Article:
The method of assembly of the reed relay and the tools therefor are illustrated in FIGS. 7-9. The tooling includes an anvil 60, a clamp 61 and a bending die 62. The clamp 61 is mounted within a recess 63 in the bending die and compression springs 64 urge the clamp toward the anvil 60. Shearing members 65 are located at positions longitudinally spaced from the anvil and fixed with respect to the anvil. The shearing members 65 cooperate with the bending die 62 to shear the switch leads 26 to the proper length as they are being bent over into their final position.

Prior to assembly, the coil terminals 14 are inserted in the bores 15 at the ends of the bobbin. The coil is wound on the bobbin and the ends of the coil are wrapped about the terminals 14. The terminals 14 are dipped in solder to make a secure electrical connection between the coil ends and the terminals 14. Thereafter, the terminals are bent at approximately right angles to lie alongside the coil as shown in FIGS. 1 and 7.

The tab 40 as originally molded integrally with the rest of the bobbin projects longitudinally outward from the end of the bobbin leaving the large opening 21 completely open for the insertion of a switch 23.

In the assembly, the switch 23 is inserted into the cavity 22 of the bobbin 10. With the switch inserted, the bobbin is placed in a recess 67 in the anvil 60 as shown in FIG. 8. In positioning the bobbin in the avil 60, the side wall of the anvil engages the tab 40 and thrusts it upward into a position underlying and engaging the extending switch lead 26 which projects through the large opening 21. The anvil holds the tab 40 in that attitude as the remaining operations are performed.

After the bobbin is in place, the bending die 62 moves toward the anvil. As the bending die moves, the clamp 61 comes down into engagement with the switch leads and clamps them against the upper edges of the anvil 67 as well as clamping them against the shoulders 30 and 42 formed at the small and large openings of the bobbin. Continued movement of the bending die shears the switch leads by moving past the shearing members 65 and thereafter swings the switch leads downwardly through an angle of about 90. During this bending movement of the switch leads, they are securely clamped between the clamps 61 and the anvil 60 so that the bending of the switch leads about the anvil imparts no stress at all to the joint between the switch leads and the glass envelope.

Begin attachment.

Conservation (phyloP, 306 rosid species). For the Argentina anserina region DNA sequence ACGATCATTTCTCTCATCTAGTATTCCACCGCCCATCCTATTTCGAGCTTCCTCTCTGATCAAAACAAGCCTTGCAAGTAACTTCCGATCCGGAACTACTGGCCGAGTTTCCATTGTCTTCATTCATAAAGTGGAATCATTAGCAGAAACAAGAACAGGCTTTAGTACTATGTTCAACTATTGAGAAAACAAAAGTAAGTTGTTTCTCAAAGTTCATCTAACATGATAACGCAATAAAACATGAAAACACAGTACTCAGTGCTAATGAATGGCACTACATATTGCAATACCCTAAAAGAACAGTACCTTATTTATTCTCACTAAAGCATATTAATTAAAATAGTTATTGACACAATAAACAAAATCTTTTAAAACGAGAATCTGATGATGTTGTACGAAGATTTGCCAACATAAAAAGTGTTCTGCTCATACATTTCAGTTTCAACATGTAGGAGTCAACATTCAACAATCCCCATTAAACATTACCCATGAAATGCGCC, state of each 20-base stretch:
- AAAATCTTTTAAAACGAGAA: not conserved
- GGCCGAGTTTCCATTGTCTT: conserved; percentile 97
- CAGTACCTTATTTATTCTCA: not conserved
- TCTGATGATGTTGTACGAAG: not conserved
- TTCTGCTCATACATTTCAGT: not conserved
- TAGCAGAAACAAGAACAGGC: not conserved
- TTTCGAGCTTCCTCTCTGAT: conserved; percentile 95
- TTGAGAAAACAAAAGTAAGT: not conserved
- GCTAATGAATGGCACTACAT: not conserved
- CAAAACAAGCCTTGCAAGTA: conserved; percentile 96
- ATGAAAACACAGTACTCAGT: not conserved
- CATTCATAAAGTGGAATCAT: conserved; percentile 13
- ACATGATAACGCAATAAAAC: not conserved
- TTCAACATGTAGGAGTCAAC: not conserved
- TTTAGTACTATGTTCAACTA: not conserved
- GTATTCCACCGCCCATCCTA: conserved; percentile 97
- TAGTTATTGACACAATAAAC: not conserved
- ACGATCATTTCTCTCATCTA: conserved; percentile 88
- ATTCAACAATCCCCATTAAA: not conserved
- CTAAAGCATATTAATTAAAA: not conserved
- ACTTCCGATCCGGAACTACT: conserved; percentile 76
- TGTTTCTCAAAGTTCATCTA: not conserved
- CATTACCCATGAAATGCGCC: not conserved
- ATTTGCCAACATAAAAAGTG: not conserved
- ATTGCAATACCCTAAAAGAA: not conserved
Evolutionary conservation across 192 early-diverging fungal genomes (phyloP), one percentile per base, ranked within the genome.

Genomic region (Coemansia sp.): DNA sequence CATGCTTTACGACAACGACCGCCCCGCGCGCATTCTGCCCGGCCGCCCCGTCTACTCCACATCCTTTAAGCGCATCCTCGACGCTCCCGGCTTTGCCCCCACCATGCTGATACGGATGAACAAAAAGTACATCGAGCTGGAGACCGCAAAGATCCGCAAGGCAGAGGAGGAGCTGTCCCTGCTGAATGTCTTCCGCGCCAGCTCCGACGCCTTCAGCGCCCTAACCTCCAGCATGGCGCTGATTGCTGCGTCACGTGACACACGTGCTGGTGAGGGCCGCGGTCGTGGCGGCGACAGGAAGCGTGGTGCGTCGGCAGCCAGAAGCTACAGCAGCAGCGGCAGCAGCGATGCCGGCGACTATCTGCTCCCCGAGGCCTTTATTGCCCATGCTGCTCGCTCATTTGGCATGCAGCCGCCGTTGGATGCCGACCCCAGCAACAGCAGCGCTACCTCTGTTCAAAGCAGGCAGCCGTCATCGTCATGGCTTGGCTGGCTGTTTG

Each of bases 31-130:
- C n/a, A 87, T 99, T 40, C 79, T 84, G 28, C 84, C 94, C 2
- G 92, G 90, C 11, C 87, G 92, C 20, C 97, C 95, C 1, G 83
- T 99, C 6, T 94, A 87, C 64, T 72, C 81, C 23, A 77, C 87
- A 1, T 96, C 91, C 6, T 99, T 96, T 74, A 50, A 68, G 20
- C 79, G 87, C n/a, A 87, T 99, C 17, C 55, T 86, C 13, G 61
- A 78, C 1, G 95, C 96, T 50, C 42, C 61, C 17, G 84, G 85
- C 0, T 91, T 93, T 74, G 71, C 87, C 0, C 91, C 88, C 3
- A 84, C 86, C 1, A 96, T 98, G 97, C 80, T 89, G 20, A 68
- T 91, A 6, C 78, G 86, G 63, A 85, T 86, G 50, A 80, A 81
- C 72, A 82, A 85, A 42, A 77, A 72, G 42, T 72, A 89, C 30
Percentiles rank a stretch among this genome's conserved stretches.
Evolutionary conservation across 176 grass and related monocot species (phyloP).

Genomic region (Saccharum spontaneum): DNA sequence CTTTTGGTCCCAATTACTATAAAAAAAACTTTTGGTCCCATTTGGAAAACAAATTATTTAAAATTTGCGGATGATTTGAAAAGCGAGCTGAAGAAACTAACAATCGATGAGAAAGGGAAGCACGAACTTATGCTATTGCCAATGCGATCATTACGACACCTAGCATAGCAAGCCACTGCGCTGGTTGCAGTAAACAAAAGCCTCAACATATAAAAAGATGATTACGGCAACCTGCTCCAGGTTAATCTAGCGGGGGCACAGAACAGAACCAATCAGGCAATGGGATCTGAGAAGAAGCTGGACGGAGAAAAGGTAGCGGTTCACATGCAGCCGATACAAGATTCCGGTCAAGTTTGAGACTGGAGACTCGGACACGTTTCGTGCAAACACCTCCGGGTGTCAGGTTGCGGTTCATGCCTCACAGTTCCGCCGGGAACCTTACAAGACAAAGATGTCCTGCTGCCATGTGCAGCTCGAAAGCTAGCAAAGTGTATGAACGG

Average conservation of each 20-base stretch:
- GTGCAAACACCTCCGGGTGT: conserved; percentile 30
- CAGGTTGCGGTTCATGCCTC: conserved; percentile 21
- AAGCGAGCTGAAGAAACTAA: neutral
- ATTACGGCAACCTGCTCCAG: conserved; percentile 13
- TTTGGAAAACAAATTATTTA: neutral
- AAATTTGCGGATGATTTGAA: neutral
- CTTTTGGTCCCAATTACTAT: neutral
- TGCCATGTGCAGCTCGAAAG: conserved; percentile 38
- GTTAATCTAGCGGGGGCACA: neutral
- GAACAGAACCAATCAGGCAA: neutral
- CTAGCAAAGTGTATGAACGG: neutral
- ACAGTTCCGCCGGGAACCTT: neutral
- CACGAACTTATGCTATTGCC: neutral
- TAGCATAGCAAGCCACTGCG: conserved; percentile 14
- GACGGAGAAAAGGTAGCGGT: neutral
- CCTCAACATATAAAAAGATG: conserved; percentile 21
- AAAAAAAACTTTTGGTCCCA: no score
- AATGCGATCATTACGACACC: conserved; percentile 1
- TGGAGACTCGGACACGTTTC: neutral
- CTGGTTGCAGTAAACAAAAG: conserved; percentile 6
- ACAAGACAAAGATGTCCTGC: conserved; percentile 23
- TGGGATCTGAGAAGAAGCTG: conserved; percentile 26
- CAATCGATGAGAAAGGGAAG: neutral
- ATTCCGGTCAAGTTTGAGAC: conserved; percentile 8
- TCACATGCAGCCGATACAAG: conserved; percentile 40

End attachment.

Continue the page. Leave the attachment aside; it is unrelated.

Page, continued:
The condition of the bobbin and tooling after completion of the bending of the switch leads is shown in FIG. 9. It will be observed that the switch leads at the large end of the bobbin lie in the same plane as the projecting coil terminal ends 17 and the ends of the switch lead and the coil terminals coincide along the same line.

It will also be observed that the structure of the bobbin as well as the structure and operation of the tooling admits of the application of the invention to a bobbin carrying only a single switch as well as to a bobbin carrying multiple switches as, for example, up to six, with only a change in dimensions of the elements being required to accommodate the differing numbers of switches.

After the completion of the operation indicated at FIG. 9, the bending die 62 is raised. While the bobbin is still in the anvil with the leads in place, the housing 11 is partially applied to the bobbin so as to give the switch leads 26 a start in the slots 35, 45 of the housing. Thereafter, the bobbin is removed and the housing fully applied to it, thereby substantially totally immobilizing the switch leads. Further, as the housing is applied the shoulders 32 and 43 on the housing clamp the switch leads against the respective shoulders 30 and 42 of the bobbin so as to further complete the immobilization of the switch leads.